"It profits me but little that a vigilant authority always protects the tranquillity of my pleasures and constantly averts all dangers from my path, without my care or concern, if this same authority is the absolute master of my liberty and my life."

--Alexis de Tocqueville, Democracy in America

Friday, August 9, 2013

Human Nature Is What It Is

I have written here before about the great unmentionable fact of American society, the fact that no politicians want to face -- that 50% of Americans have an IQ that is 100 or below.   By definition.   Not something that throwing money at the problem will change.   That 16% or so have an IQ at or below 85.   Fact.   Can't be changed.   Conversely that roughly 16% have IQs above 115,  and only 2.5% or so have IQs above 130, and those people will generally (not always, but statistically) end up being the most productive citizens, the people who support the rest by of us providing jobs, goods, services, etc.  

How do we provide a dignified life for the people in the low-IQ categories?   How do we educate them?   How do we create a society where they can live safely (and where society can maintain order, i.e., where we can be safe from predations from low-IQ criminals).   How do we create a society where the high-IQ citizens are rewarded for the benefit they create for the rest of us while controlling the natural impulse of the strong to prey upon the weak?  

None of this is very pleasant to think about or write about or talk about, and it's likely that if a politican started talking about this sort of thing, even the most lawyer-vetted, careful, politically-correct speech would end up offending people.   Because racist.   Because anti-immigrant.   Because mean-spirited.

Anyway, I was reminded of these sad thoughts by reading this sad item from Instapundit from a teacher in apparently an urban public school.   It's hard not to despair:

A school in which I used to teach was failing. Is failing. Has always failed. Our staff was more than 50% non-traditional teachers. We had a strong core of Teach For America and Teaching Fellows – neither of which pull in your regular “he who can’t? Teaches” anecdotes. Most of us were “wanting to help where we can” folks.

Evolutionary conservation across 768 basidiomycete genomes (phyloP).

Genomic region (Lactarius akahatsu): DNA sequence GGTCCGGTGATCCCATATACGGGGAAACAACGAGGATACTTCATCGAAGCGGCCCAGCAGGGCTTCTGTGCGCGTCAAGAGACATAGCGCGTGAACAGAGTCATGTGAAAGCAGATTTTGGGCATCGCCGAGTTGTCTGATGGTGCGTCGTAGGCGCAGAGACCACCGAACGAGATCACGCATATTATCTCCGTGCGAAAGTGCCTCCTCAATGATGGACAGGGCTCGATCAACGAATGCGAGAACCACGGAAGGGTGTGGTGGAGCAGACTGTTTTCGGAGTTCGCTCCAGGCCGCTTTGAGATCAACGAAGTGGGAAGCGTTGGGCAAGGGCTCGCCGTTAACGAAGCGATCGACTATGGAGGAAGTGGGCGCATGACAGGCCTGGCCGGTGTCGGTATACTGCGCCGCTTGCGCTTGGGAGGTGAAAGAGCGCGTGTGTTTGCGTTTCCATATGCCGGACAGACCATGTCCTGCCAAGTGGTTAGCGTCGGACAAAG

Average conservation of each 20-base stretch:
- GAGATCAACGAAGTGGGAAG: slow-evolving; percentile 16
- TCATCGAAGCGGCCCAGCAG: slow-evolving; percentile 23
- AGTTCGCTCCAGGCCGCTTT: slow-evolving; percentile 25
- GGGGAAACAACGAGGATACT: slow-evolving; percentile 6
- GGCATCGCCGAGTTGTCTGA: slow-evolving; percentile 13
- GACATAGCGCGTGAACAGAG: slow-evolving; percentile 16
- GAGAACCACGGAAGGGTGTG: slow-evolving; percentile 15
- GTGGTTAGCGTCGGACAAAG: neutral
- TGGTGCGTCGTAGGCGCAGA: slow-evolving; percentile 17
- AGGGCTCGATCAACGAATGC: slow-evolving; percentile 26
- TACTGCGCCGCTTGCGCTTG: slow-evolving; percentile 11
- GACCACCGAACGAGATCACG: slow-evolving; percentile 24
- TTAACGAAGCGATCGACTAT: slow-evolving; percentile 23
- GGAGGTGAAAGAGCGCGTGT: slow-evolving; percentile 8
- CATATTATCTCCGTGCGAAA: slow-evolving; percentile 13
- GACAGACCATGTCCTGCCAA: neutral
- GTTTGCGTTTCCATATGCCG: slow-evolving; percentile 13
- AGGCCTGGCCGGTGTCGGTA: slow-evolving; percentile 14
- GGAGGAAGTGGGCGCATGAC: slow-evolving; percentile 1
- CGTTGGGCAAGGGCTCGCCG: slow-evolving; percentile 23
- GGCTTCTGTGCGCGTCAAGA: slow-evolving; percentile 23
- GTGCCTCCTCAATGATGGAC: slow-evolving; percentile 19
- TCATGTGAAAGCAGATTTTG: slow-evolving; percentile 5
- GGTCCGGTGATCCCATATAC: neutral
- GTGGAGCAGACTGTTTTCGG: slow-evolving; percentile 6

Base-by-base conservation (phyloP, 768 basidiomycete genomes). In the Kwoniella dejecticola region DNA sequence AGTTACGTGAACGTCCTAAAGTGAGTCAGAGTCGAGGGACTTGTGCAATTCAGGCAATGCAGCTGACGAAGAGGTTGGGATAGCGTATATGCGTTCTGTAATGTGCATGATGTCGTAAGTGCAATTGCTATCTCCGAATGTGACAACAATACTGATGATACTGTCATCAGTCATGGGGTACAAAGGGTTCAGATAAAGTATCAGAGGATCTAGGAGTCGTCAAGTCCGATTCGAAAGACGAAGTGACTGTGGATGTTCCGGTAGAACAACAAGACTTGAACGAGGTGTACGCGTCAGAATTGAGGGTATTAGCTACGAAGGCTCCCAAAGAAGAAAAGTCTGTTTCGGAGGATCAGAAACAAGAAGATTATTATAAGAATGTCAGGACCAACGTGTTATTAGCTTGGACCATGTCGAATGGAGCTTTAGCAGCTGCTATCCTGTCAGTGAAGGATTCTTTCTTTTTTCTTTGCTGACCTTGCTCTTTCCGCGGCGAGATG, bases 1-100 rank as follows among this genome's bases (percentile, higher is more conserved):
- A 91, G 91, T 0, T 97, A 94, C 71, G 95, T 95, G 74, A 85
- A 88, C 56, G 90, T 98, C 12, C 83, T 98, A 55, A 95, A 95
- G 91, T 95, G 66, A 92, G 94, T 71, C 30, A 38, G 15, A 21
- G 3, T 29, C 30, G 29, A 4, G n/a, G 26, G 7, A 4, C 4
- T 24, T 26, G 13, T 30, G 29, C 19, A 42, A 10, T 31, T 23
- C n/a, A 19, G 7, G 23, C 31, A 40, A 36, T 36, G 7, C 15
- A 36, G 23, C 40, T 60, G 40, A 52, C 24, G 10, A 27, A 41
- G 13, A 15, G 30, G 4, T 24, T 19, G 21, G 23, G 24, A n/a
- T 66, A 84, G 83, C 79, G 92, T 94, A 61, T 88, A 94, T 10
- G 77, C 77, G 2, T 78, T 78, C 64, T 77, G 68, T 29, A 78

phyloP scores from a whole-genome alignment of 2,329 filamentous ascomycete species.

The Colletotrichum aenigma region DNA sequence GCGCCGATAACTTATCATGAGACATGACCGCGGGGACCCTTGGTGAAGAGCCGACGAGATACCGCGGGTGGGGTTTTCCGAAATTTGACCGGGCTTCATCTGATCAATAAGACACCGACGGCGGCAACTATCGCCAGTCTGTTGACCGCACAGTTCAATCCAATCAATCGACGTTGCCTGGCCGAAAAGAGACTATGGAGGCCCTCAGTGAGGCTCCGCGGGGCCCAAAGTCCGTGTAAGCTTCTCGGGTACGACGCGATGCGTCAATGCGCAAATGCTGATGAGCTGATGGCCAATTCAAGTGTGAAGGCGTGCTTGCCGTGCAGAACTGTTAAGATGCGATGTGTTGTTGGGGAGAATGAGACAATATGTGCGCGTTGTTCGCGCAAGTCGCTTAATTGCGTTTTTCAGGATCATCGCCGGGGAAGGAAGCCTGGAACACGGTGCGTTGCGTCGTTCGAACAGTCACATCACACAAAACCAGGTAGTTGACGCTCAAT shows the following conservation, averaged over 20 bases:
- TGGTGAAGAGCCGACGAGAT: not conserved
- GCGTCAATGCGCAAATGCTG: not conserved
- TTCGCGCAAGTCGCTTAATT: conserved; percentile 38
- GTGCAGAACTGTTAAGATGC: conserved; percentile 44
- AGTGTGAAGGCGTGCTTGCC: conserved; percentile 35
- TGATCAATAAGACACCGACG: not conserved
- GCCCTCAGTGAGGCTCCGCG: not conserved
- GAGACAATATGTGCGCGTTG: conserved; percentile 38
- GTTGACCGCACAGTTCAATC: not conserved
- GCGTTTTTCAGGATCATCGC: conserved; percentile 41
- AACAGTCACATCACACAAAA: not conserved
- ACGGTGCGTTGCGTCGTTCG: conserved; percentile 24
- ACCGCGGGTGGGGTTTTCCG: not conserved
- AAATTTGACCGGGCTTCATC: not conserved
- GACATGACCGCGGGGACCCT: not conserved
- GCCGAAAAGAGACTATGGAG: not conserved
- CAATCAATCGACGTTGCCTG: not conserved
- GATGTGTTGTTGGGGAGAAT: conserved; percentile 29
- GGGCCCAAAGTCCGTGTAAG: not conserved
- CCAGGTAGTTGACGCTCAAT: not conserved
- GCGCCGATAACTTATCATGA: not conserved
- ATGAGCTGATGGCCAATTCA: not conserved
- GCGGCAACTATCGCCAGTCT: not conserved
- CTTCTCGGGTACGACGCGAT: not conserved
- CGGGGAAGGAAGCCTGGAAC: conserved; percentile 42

We couldn’t make a dent in that school. 
The only reason that the 60% of the kids who bothered to show up daily even came to school was for the 2 free meals and the climate control. We needed a force of 15 security people to keep the kids IN CLASS. They had no desire to learn. They did not CARE if they failed. I never, ever had kids who started at my school as 9th graders and had enough credits to be juniors by their third year. Most didn’t even have enough credits to be sophomores. And this was when summer school was free! 
Most of my 33 student classes had a regular showing of about 20-25, and it was never the same kids. 
Those that did come were usually passed up to their current grade based on age – after all, who wants a 16-year-old boy in classes with an 11-year-old girl? No one. And we can’t just stop them all in 9th grade! Why, it would be full! So, I had kids who read at 2nd grade level to 11th grade level, with math scores in the same range. All in the same classroom. About 60% of the time. 
Now, there were the other issues. I didn’t see them in my room, but we did have some mongo fights in the school. We had fires (never had to have drills because we had fires). Anything we didn’t have nailed down got stolen. But that’s all secondary. Mostly, I liked my kids a lot. I got along with them very well. I even taught some pretty good science when I had seniors – kids who had cared enough to slog through 4 years of prison-without-bars, as they called it. 
The primary issue is that these children (and their parents) have no vested interest in education. If they merely showed up to school, I was required to pass them. The D’s in my class were really F’s, but I gave them D’s because they showed up enough that I knew failing them would do them no good and would only get me in a world of trouble. 
They look at school as something that is done to them. Something that they are subjected to. Sure, all kids kind of view school like that. But when the family is not saying that it’s their job, when they simply don’t see that school gets them anything? There will be no successful school with these children.

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